Hematoxylin compounds can specifically kill CALR freak disease cells

Hematoxylin compounds can specifically kill CALR freak disease cells


  • Post By : Kumar Jeetendra

  • Source: CeMM Research Center for Molecular Medicine of the Austrian Academy of Sciences

  • Date: 20 Dec,2020

Patients with myeloproliferative neoplasm (MPN), a group of malignant diseases of the bone marrow, often have a carcinogenic mutated form of the calreticulin gene (CALR). Scientists of the research group of Robert Kralovics, Adjunct Principal Investigator in the CeMM Research Center for Molecular Medicine of the Austrian Academy of Sciences and team leader at the Medical University of Vienna, have now identified hematoxylin as a publication CALR inhibitor. The study, published in the renowned journal Blood, shows how hematoxylin compounds influence a specific domain of CALR and kill those CALR mutant cells which were identified as the cause of disease in MPN patients. The discovery has enormous therapeutic potential and gives hope for new treatment options.

In medicine, a group of malignant disorders of the bone marrow is known as myeloproliferative neoplasms. This special sort of blood cancer is characterized by increased formation of blood cells, vulnerability to thrombosis and frequent transformation to acute leukemia. In the lab of Robert Kralovics it had been discovered as early as 2013 that carcinogenic mutations of this gene calreticulin (CALR) were frequently found in affected patients and are currently used clinically as diagnostic and prognostic markers.

The mechanism by which the mutated CALR acts as an oncogene, which may lead to myeloid leukemia, has also been scientifically identified since then. The carcinogenic effect of CALR mutations is based on the interaction of the N-glycan binding domain (GBD) of CALR with the thrombopoietin receptor. Ruochen Jia from the research group of Robert Kralovics in CeMM was searching for a way to prevent this interaction and prevent one of the growth advantages of CALR mutated cells. It became evident that a group of chemicals, most notably hematoxylin, can selectively kill mutated CALR cells. The results thus provide extremely valuable information for possible treatment approaches for myeloproliferative neoplasms.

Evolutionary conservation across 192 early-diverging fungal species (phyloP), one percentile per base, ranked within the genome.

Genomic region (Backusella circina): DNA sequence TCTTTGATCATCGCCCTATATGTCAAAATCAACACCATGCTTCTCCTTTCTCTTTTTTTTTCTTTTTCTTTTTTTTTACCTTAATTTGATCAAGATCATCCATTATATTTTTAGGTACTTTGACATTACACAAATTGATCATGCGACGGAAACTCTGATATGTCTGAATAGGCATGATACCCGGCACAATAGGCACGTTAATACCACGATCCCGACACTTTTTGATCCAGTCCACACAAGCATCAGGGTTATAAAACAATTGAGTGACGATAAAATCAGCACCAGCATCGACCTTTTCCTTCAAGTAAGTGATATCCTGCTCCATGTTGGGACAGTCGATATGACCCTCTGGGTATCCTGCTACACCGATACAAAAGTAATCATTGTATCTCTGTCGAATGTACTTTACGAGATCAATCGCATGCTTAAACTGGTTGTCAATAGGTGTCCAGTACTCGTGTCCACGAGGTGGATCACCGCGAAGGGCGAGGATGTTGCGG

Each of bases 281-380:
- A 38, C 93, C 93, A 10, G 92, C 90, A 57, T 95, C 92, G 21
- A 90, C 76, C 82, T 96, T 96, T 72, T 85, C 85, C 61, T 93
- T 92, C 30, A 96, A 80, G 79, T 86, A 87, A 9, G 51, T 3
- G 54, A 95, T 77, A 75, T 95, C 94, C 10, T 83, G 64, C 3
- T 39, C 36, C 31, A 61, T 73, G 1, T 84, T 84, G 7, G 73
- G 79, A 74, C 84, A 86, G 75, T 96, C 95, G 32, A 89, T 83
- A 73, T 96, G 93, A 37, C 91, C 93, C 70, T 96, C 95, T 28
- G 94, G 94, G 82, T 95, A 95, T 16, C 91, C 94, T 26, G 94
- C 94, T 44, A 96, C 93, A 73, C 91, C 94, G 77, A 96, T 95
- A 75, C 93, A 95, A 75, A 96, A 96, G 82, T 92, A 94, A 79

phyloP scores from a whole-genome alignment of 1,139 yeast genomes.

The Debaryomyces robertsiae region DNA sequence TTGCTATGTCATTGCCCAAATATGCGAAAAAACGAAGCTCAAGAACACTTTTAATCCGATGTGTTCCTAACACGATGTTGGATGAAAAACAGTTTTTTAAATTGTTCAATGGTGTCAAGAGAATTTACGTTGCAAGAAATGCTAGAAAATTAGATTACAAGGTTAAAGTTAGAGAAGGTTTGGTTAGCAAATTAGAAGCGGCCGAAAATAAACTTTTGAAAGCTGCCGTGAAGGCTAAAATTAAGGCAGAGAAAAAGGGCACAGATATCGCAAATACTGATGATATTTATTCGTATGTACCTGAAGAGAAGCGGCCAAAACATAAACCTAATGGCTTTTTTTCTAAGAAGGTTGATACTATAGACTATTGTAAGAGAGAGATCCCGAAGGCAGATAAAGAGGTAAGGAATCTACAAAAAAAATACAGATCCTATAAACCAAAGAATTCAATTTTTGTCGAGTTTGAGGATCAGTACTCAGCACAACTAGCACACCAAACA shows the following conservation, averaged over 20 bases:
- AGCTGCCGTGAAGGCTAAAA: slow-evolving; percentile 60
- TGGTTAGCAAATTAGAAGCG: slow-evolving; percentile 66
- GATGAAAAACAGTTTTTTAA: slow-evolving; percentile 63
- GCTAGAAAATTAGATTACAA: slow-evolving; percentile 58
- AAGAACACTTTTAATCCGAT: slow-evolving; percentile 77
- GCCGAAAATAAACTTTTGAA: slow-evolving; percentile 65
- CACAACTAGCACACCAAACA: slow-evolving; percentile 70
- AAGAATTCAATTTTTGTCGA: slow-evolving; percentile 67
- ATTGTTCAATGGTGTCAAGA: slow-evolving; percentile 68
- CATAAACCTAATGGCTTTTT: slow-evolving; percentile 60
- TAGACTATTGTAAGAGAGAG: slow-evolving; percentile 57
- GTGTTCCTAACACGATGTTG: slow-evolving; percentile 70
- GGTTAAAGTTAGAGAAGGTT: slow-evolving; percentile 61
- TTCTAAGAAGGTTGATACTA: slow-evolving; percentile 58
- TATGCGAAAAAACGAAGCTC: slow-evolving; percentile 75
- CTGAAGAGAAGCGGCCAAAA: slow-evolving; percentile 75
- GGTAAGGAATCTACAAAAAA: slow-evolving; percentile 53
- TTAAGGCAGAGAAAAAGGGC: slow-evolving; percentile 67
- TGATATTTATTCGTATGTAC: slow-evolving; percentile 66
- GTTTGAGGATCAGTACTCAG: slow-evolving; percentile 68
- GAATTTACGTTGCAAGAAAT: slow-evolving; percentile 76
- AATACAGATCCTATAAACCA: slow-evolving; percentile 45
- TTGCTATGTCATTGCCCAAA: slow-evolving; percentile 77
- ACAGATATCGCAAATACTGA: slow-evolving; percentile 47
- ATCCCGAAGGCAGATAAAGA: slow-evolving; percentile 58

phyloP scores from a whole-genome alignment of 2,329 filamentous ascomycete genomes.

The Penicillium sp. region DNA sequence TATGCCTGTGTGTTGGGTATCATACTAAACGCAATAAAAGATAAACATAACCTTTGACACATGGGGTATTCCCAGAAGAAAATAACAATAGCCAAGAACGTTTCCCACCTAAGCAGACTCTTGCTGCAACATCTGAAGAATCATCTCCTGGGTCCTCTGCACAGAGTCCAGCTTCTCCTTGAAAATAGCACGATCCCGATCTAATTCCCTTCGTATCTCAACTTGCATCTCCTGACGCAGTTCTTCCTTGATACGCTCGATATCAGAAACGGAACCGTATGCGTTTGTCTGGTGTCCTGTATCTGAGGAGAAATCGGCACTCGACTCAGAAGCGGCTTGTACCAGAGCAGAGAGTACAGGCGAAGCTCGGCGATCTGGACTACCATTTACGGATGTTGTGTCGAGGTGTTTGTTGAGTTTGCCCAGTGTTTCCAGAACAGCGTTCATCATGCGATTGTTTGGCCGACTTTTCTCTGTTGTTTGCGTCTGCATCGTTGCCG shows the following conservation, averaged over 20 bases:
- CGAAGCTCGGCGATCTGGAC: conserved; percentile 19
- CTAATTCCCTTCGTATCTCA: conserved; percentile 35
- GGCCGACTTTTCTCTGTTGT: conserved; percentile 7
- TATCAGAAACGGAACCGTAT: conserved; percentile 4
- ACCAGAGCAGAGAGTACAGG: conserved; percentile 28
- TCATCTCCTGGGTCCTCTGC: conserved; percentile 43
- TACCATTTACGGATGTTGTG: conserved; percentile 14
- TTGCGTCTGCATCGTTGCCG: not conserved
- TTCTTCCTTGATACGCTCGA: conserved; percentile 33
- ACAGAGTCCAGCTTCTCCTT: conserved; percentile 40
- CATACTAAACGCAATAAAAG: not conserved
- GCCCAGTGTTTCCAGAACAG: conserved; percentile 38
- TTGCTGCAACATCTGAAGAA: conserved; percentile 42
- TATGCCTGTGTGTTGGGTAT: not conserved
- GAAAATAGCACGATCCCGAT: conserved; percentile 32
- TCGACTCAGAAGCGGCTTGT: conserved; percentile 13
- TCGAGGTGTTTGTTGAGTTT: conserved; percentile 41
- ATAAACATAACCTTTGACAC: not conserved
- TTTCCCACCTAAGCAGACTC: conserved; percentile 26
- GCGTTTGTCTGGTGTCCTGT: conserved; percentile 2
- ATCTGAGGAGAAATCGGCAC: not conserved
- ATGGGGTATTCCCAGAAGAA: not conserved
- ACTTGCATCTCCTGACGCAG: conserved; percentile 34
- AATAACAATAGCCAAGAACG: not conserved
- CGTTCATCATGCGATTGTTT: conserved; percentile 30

Hematoxylin chemicals kill CALR mutated cells
The scientists used so-called in-silico docking studies for this purpose. “Fundamentally, these are computer-based simulations of biochemical processes – virtual’screenings’ that empower increasingly accurate predictions,” says study author Ruochen Jia. The results demonstrated a group of chemicals as binders for a particular domain of calreticulin, which selectively kill the mutated CALR cells. A hematoxylin compound proved to be particularly efficient. So far, hematoxylin has been used as a dye especially in histological staining processes.

Ray of hope for primary myelofibrosis therapy
“Our analysis demonstrates the enormous therapeutic potential of CALR inhibitor therapy,” states Kralovics. “The treatment of patients with primary myelofibrosis (PMF) continues to create poor clinical outcomes. Since about one third of PMF patients have a CALR mutation, they could particularly benefit from the new therapeutic approach.”

Journal reference:

Jia, R., et al. (2020) Hematoxylin binds to mutant calreticulin and disrupts its abnormal interaction with thrombopoietin receptor. Blooddoi.org/10.1182/blood.2020006264.

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